Got it, forceOfHabit — thanks for clarifying. And yes, we’re on the same page — everyone’s full of half-baked ideas, feedback is always welcomed and useful (discussions like these help me, and hopefully you, flesh out what we actually mean).

Your response was full of great support (I’d never heard of the trees that kill overgrazing antelope). But, as you noted at the end, your conflation of “conscious” with “interested in consciousness”, seems crucial. You ask me: “why would you infer that it [a honeybee] wasn’t conscious?” But, nowhere in my essay, nor my responses, did I infer humans to be the only conscious things out there. You then spend the rest of your response refuting a claim I never made. This could have resulted because I was unclear in my writing, as I often am, though I’m really not sure where I suggested that only humans are conscious in the original essay. I, of course, completely agree that there is remarkable evidence suggesting the consciousness of all kinds of things.

The point I think your conflation glossed over, and one I could’ve been more clear on, is that “interested in consciousness” implies a degree of self-consciousness, an introspective capacity. This “self”, a subject of consciousness, is considered to be at a unique degree of development and complexity in humans (see, for example, Thomas Metzinger’s theory, self-model of subjectivity, which addresses the unique features of a human, first-person experience of consciousness). Animals have been found to have relatively primitive “self-models”, like here, but the gap between this self-model and the human one is enormous, and very likely indicative of a qualitative difference in experience.

This human varietal of consciousness is the one I’m mainly interested in as the focus of the original essay. Similar to your view that by focusing on the American relation to spirituality, I was implying that spirituality is a uniquely American thing, it seems that my focus on the self-model of consciousness, or the human experience of consciousness, gave you the impression that I was implying consciousness only exists in these human terms. However, back in my original essay I stated: “consciousness is not synonymous with I”, implying that its spectrum goes beyond the human experience (not that this was necessary, because I really can’t find anywhere that I implied it does not go beyond the human experience, which is the claim you’re addressing).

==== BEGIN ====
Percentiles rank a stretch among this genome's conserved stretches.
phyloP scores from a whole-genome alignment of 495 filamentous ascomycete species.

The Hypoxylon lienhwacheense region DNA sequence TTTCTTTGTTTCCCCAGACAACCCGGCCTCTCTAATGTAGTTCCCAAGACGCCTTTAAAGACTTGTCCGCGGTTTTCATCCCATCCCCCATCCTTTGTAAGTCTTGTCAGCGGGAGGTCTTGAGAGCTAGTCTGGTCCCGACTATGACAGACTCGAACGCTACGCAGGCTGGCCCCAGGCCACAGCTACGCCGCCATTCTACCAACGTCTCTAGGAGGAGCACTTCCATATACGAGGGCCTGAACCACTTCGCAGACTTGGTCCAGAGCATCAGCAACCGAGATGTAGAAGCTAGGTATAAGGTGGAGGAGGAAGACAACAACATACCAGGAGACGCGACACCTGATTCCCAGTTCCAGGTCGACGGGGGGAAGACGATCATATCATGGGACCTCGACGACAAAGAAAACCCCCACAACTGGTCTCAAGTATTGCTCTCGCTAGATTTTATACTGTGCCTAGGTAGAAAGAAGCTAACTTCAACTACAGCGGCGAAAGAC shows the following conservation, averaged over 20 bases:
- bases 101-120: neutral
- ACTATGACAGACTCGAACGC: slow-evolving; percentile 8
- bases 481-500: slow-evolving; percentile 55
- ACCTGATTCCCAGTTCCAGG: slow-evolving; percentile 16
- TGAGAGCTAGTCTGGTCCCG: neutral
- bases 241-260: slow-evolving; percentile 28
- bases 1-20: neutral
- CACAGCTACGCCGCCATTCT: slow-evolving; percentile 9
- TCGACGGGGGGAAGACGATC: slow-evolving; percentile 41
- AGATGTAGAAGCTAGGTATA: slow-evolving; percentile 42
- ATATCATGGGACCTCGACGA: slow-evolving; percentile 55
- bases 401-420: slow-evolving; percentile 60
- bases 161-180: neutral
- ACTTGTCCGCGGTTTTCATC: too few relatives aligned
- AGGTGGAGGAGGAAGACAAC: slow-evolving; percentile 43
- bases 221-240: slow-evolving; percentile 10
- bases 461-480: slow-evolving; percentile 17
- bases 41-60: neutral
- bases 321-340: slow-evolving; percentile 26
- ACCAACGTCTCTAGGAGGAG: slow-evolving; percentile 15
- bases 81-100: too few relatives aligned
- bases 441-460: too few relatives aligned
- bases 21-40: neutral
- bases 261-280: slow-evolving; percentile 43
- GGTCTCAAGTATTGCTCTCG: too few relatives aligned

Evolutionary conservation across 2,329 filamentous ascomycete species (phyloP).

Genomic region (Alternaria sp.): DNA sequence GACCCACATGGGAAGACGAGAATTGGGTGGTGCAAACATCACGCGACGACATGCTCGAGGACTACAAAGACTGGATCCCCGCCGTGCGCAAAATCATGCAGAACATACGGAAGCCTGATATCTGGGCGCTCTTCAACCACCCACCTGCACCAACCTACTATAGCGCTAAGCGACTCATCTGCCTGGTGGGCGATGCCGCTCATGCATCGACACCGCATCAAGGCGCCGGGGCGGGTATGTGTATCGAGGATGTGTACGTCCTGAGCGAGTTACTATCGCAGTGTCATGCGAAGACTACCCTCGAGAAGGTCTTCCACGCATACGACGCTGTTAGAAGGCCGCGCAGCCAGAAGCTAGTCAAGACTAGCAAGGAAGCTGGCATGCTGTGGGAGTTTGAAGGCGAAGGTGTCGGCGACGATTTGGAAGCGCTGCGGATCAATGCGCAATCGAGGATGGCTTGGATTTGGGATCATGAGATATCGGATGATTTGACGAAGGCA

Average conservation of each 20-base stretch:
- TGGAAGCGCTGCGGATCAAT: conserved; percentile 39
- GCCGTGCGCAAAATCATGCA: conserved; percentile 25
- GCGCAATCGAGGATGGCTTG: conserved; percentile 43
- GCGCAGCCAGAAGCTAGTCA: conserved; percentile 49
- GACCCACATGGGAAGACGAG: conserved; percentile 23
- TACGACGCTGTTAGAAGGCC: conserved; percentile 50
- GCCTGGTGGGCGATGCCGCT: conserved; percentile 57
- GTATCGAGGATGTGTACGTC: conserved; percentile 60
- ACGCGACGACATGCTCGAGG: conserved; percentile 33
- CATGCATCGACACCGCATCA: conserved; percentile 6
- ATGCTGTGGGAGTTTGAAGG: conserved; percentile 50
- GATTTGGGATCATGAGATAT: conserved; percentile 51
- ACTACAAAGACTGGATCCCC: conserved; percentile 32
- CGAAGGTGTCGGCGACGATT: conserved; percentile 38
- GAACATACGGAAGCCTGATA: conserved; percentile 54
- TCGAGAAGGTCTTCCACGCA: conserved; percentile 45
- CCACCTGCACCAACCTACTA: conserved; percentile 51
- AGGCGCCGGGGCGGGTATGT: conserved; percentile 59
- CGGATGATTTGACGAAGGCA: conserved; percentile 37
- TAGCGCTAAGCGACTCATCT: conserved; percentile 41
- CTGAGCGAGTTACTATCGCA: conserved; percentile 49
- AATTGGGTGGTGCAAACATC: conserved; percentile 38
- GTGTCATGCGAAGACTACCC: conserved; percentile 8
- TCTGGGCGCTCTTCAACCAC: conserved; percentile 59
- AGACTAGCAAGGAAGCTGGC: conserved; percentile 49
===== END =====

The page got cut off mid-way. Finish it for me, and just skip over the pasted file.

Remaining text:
The only other place I saw where you might’ve drawn an anthropomorphic vibe from the essay was towards the end, where I say: “if we’re interested in a deeper source of enduring well-being, the uniquely human potential to ‘be happy before anything happens’…”.

True, animals, or even trees, may be happy “before” anything. Though it seems more likely that they have no concepts of happiness, nor well-being, nor really any concepts at all. We probably can’t know much about the qualitative experience of consciousness for non-humans (ever read Thomas Nagel’s “What is it like to be a bat”?). But my assertion is that humans can experience a qualitatively unique type of wellbeing (and suffering…lots of suffering), precisely because we have this elaborate self-model to transcend.

I don’t remember where I read this, it pops up throughout the consciousness/spirituality scene, that you first need to have a self in order to transcend it, and that the experience of consciousness pre-self, or pre-rationality, is qualitatively different than the post-self, post-rationality one (the term “post-self” is really messy, and deserves explanation. But I’ll spare this response that novel). Ken Wilber developed a whole theory on this — the “pre/trans fallacy” — where he railed against people who idolize the boundless minds of babies before they’re indoctrinated and conditioned (this can similarly be applied to conscious animals/trees that’ve never had ideas of self or rational thought), accusing them of confusing it with boundless experience attributed to the “trans-rational” state. His theory states that the two are not the same, pre-rational consciousness and trans-rational consciousness. Thus, trees, animals, etc., are barred from experiencing this particular kind of consciousness until their self-models and rationality have sufficiently developed (where this threshold is, who knows. Good question.).

So in this sense, talking about the trans-rational, the selfless experience of consciousness, whatever, it seems appropriate to call it “uniquely human”. But, as was the case with the American/spirituality clarification, that there is a uniquely human experience of consciousness does not imply that consciousness, on the whole, is a uniquely human thing.

Does this make sense?

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Interested in many things, like consciousness, meditation & economics. Sure of nothing, like how to exist well, or play the sax (yet). More: www.MusingMind.org.

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